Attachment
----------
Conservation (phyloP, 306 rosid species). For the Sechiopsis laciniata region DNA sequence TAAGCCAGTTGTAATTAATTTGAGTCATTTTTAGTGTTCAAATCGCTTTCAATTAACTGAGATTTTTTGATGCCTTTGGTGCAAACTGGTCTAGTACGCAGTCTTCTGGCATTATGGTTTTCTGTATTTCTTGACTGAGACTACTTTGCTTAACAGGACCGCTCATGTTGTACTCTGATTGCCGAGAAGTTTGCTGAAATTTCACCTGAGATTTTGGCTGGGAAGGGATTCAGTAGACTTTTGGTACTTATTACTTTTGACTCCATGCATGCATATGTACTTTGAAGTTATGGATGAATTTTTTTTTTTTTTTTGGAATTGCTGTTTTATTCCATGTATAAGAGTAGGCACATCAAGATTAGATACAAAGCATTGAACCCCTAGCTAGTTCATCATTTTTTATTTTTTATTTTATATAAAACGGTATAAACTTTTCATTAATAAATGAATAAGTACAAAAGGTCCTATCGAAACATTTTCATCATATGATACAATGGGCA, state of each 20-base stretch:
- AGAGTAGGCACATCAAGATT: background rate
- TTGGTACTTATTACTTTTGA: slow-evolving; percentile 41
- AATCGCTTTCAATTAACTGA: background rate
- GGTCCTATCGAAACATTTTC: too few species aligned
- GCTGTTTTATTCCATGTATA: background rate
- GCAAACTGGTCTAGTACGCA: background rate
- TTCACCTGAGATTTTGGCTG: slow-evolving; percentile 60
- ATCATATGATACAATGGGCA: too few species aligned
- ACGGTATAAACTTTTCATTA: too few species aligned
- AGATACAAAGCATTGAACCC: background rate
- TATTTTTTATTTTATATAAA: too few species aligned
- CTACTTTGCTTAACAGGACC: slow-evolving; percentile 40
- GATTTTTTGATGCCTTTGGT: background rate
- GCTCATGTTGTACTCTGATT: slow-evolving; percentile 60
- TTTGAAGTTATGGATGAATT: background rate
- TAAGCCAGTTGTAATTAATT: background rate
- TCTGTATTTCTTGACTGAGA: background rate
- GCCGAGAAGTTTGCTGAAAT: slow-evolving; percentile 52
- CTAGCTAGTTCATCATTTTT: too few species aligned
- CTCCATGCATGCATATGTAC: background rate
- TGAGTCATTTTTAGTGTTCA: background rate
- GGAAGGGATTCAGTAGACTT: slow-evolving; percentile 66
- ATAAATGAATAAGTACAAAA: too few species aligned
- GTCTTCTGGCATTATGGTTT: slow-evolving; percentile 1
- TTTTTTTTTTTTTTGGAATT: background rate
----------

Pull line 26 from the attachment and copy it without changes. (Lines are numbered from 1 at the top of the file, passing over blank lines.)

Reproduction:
- TTTTTTTTTTTTTTGGAATT: background rate